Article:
This article is brought to you by Precision Nutrition
To get great results with the people who turn to you for advice, it’s important to learn how to talk to them in a way that increases their likelihood of change. Master this and you’ll become a legit client whisperer.
When first starting out with a client, things can feel a little uncertain. Especially if you’ve had this experience before:
Client shows up, you work hard on them, they disappear (no closer to their goals), you scramble to find another client, they begin, and the process repeats.
What’s gone wrong?
Well, it’s probably not your program.
It’s probably not that people are “lazy” or “unmotivated”.
Often, the problem is “coach talk”
To achieve better, faster, lasting results — and a thriving coaching practice — you have to learn how to talk to people in ways that help them change. (By the way, this applies whether you have paying clients or not. When people come to you for advice, good “coach talk” is paramount.) If you can’t do this now, it’s not your fault.
Almost nobody in health, fitness, and wellness learns this skill in school, or through certification programs. The people who are good at it are often either “naturals” or they develop the skill through trial and error over decades. Don’t get discouraged.
There is a formula for success
Learn and practice this formula, and you’ll start:
- connecting better with clients,
- keeping those clients longer, and
- getting better results, reliably.
In this article, we’ll teach you the formula. We’ll cover:
- How to know which coaching style to use.
- How you can be a more engaged and active listener.
- How you can help people change by changing the way you talk to them.
- How you can incorporate this in your coaching… starting today.
Of course, this article is just a start. There’s so much more you can learn.
Avoiding Awfulness-Based Coaching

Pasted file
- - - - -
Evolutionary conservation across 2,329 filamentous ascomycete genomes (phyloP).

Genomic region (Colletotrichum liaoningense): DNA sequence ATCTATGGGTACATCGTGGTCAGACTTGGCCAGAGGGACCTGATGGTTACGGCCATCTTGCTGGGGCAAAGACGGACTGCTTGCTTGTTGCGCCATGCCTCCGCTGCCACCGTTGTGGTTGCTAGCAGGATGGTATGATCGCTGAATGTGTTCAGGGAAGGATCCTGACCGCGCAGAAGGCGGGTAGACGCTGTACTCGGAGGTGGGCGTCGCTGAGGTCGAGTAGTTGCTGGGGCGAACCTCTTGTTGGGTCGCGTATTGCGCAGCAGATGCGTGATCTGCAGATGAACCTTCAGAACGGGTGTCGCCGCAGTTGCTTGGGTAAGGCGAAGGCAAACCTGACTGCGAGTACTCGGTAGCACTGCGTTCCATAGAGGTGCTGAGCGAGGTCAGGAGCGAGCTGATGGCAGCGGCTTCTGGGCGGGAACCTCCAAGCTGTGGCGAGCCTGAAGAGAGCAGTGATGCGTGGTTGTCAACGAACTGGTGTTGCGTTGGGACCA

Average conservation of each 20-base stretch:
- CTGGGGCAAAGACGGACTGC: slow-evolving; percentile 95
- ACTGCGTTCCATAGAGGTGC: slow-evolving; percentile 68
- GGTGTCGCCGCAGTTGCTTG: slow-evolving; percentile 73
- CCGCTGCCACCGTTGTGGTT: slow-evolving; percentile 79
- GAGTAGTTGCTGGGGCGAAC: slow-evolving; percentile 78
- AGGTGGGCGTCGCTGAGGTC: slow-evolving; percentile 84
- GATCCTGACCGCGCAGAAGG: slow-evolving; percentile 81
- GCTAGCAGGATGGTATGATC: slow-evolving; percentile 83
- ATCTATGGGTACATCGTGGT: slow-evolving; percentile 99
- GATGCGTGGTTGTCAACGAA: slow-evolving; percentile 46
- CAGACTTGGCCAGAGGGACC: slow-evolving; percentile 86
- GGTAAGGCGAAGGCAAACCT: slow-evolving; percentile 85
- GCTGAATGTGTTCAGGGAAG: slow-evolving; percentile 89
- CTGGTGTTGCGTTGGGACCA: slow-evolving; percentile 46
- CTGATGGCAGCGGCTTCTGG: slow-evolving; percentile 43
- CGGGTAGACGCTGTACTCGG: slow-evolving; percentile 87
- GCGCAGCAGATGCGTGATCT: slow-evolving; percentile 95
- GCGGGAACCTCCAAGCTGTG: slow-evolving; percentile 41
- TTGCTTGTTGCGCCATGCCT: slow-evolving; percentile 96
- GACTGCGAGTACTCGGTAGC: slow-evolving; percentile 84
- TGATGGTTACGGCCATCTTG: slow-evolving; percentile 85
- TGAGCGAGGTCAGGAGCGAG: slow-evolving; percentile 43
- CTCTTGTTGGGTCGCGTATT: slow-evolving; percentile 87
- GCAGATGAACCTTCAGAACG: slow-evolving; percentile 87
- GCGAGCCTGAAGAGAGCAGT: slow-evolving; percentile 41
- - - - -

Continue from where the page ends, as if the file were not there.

The health and fitness fields are full of scary-looking, arms-crossed disciplinarian-type coaches: men and women who look like they’re more ready to punch you in the face than pick you up when you’re down.
Their favorite phrase is “No excuses.”
These types of coaches aren’t really meanies. They’re just trying to do the right thing. They genuinely want to help. If you’re working in one of these fields yourself, maybe you’ve occasionally slipped into this mindset, or gotten it from someone else. We call it Awfulness-Based Coaching.
Awfulness-Based Coaching is built on the idea that people are broken and have to be fixed. That they’re lazy and weak. That they need a real ass-kicking to be motivated and strong. This style of coaching focuses on what’s wrong with the person — and how to purge it.
It hunts down “flaws” and “failures”, and focuses on “fixing” them. It views good nutrition, movement, and health habits as something people have to be shamed into. It tells people to get into the gym and work off sins. It tells people that they deserve to feel bad.
An awfulness-based coach is a drill sergeant and an unrelenting ass-kicker. With all the yelling-in-the-face and booting-in-the-butt, folks don’t know which direction to run. They just know they need to get away.
Fear of an authority figure — or a constant obsession over fixing what’s broken — can motivate some people… but only briefly. Extreme approaches and drill-sergeant-style coaching sometimes produces impressive results in the short term, but they almost never work over the long term.
As human beings, we resist being pressured into new decisions. We resist being told we suck, or are broken (no matter how nicely someone says it). Coach Hardass may try to use coercion. But along the way, he or she will destroy the change process for the people turning to them for advice.
No evidence shows that feeling bad creates lasting behavior changes.